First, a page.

Search JTA's historical archive dating back to 1923

Rightist National Democratic Party Attracting More Extremists, Bonn Survey Shows

April 29, 1968
See Original Daily Bulletin From This Date

A survey by the West German Ministry of Interior on the development of right-wing extremism and anti-Semitic tendencies in the Federal Republic in 1967 showed that the neo-Nazi National Democratic Party is attracting more extremists to its ranks, it was reported here today. The survey was the subject of a background paper prepared by the Institute of Jewish Affairs.

According to the survey, the NPD has a membership of 28,000 today, compared to 14,190 at the end of 1965. Most of its members come from those parts of Germany where the Nazis made their biggest gains in 1932. Membership in the party’s most extreme wing has been increasing steadily and there has been a corresponding decrease in its more moderate wing, the survey said. The average age of party members is 42. Young people appear to shun it. The survey noted that up to the end of 1965 the NPD had no access to the national press. Its activities today are widely reported owing to its successes in various state elections and the extreme right-wing, nationalistic pronouncements of its leader, Adolf Von Thadden.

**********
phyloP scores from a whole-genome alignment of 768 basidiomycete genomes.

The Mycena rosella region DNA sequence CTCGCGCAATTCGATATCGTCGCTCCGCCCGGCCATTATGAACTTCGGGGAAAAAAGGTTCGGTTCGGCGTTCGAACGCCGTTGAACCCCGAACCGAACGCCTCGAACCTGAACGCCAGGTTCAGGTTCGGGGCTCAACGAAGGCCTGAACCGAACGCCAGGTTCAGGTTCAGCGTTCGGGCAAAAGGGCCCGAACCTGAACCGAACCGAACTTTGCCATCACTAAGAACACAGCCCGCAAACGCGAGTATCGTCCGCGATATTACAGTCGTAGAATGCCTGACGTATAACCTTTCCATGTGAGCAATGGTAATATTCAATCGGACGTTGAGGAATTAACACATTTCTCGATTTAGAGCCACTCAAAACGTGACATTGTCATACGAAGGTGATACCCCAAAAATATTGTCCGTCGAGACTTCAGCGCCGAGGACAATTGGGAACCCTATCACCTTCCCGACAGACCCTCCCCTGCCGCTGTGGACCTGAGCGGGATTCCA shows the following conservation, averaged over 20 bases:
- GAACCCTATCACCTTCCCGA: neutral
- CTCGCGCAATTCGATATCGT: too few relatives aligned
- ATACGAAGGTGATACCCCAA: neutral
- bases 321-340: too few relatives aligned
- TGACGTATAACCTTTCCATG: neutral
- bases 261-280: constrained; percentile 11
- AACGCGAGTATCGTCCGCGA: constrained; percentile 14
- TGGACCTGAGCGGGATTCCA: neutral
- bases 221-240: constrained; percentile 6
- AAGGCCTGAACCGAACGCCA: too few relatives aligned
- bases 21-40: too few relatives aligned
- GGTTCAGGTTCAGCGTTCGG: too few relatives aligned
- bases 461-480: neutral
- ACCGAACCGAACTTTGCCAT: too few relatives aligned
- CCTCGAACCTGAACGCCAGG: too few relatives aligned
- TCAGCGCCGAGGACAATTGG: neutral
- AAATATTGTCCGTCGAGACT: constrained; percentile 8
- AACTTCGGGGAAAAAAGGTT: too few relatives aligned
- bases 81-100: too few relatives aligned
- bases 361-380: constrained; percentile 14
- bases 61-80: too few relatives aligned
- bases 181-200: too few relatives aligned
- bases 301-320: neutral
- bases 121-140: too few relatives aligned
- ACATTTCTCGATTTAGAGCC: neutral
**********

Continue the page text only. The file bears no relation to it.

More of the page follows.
(First returns from the Parliamentary election in Baden-Wuerttemberg today indicated that the NPD was winning around 20 percent of the total vote at the expense of the major Christian Democratic and Social Democratic parties.)

Recommended from JTA